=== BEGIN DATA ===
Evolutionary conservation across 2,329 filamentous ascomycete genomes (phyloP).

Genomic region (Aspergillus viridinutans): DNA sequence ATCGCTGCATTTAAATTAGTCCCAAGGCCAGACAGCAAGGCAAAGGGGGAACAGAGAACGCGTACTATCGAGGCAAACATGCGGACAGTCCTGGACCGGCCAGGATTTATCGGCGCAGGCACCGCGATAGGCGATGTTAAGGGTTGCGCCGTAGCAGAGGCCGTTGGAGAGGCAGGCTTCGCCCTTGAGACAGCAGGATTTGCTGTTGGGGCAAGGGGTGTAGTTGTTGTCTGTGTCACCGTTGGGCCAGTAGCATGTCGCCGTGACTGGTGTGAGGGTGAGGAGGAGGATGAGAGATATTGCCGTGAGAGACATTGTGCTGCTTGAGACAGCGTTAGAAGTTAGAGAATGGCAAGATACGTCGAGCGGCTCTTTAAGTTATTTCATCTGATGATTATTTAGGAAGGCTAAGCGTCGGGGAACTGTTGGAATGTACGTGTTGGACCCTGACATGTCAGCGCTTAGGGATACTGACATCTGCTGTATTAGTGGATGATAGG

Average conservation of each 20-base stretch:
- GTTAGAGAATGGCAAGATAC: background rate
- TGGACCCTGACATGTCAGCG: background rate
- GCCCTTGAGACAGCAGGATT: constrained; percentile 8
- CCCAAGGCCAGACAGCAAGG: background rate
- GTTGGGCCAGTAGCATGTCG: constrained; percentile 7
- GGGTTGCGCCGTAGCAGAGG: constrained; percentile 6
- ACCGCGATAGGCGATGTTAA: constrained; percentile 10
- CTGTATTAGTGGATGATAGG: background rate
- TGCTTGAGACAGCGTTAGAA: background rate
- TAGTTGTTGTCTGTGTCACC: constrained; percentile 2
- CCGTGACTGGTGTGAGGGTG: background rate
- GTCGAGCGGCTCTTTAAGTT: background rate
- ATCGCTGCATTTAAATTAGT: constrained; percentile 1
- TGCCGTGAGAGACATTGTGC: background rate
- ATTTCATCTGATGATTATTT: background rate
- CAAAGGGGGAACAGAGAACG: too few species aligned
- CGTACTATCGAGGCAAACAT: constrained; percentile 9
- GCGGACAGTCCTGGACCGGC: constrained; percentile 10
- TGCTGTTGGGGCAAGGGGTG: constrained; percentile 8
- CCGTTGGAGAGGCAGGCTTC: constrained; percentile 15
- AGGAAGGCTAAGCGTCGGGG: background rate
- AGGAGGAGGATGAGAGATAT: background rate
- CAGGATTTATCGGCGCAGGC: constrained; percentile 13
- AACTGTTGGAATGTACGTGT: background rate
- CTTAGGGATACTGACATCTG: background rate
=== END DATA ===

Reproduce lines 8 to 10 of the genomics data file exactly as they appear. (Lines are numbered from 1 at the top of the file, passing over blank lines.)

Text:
- GTTGGGCCAGTAGCATGTCG: constrained; percentile 7
- GGGTTGCGCCGTAGCAGAGG: constrained; percentile 6
- ACCGCGATAGGCGATGTTAA: constrained; percentile 10